Second, a revocable living trust can protect your privacy regarding the distribution of your assets. With a will, the probate laws require that an inventory of the estate’s assets be filed with the court. The will and the inventory are public information. With a revocable living trust, generally only the beneficiaries of the trust will be informed of the nature and the value of the assets. The important thing is to make sure that all of your property is in the trust.
Third, by placing your assets in a revocable living trust instead of a will, you can avoid the time delays that are typical of probating a will. Trust assets, in most situations, can be distributed to beneficiaries almost immediately after the death of the grantor.
Fourth, if you own land in another state, a revocable living trust might help you avoid a probate proceeding in the other state for that property. For example, if you have a cabin in Wisconsin and place it in a revocable living trust, you may be able to avoid a Wisconsin probate proceeding.
There are some potential drawbacks to a revocable living trust. First, transferring property into a revocable living trust may make you ineligible for Medical Assistance. Second, when the grantor is also the trustee, the grantor has a fiduciary obligation to the beneficiaries for both present and future income. A fiduciary duty is a high standard that requires the trustee to follow the terms of the trust and the law in good faith and with loyalty, confidence, and candor to the beneficiaries.
How Do I Establish a Trust?
Establishing a trust requires a document that specifies your wishes, lists beneficiaries, names a trustee or trustees to manage the assets, and describes what the trustee or trustees may do. For a living trust, you can name yourself as trustee, but if you do, you should also name a successor trustee to take over if you should become disabled or die. Once the document is completed, you must transfer the assets to the trust. Keep in mind that in the case of certain assets such as real estate, you may incur fees and transfer taxes.
If the living trust contains all of your property, a will may be unnecessary and you can avoid probate. If the trust contains only part of your property, you need a will for the rest of it. If you want your property to go into the trust after your death, your will should include a “pour-over” provision to put the remaining property into the trust upon your death. Also, a will can be used to distribute personal belongings, identify guardians for your children, and provide for a personal representative to handle any unfinished business. If assets are not put into a trust and are disposed of by a will, they will have to be probated, which negates the advantage of the living trust.
Prepared forms or kits used to establish living trusts are currently marketed through magazines, brochures, and door-to-door salespeople. Review these forms carefully; they may be too generic to suit you and your situation.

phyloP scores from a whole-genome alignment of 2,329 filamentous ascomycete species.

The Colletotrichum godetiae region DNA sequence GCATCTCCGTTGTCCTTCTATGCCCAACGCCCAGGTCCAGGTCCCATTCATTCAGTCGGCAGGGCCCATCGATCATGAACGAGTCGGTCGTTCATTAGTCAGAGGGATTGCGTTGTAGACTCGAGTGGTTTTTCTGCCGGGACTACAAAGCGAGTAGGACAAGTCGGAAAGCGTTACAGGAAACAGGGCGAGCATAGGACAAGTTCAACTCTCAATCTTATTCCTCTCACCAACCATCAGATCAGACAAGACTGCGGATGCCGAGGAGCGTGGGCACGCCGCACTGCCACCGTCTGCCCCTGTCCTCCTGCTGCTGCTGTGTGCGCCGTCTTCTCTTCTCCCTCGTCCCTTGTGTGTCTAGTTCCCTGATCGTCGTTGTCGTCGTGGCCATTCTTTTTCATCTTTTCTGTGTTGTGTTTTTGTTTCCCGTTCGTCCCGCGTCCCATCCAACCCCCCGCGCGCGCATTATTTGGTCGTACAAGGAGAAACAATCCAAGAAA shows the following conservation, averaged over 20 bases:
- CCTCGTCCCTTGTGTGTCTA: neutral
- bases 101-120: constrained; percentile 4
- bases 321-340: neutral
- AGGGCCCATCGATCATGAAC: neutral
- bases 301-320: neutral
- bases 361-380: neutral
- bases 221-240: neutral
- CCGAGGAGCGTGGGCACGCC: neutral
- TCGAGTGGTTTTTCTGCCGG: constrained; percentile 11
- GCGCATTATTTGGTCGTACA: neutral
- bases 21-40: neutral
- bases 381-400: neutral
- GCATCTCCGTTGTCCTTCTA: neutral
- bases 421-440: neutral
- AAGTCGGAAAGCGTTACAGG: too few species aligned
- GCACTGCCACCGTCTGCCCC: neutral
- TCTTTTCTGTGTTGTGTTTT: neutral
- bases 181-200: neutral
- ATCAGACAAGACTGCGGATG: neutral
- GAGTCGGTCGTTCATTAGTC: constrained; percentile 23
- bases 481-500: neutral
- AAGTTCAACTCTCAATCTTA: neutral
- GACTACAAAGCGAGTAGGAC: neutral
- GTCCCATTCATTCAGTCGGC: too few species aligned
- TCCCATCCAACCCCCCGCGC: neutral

Watch out for investment scams advocating unrealistic benefits of a trust. Also beware of workshops conducted by people with the intent to sell you something rather than to provide objective information. If you want to set up a trust, be sure to talk with people who are credible and trustworthy.
You may want to consider contacting an attorney if you would like to set up a trust. An attorney can help you evaluate the need and uses of a trust in light of your overall estate planning objectives.
What Is the Role of the Trustee?
The trustee is considered a fiduciary and therefore must adhere to a high standard of care with respect to the trust. This standard includes the duty to protect trust property, to manage trust investments prudently, to refrain from engaging in self-dealing or receiving improper benefits from the trust, and to not mingle trust assets with the trustee’s own assets. The trustee has a duty to manage the trust’s assets in the best interests of the beneficiary or beneficiaries. This might include managing rental properties, investing funds, or paying income to the beneficiary.
Trusts differ in how a trustee can distribute trust income. A simple or mandatory trust requires the trustee to distribute income to the beneficiary. A complex or discretionary trust may afford the trustee discretion over the principal and income to be distributed. The requirements imposed on the trustee should be specified in the trust.
If you want to name someone as a trustee, talk with that individual or entity about the trust. Be sure the person not only agrees to serve as trustee but can comply with the terms of the trust. Because the fiduciary standard imposes such a high standard of duty and corresponding potential liability, the trustee cannot be forced into becoming a trustee just because he or she is named in a trust document or will. If your designated trustee is unable or unwilling to perform, the court will appoint a trustee for you, unless a successor trustee, such as a corporate trustee, is designated, or the beneficiaries of the trust unanimously agree to appoint a new trustee.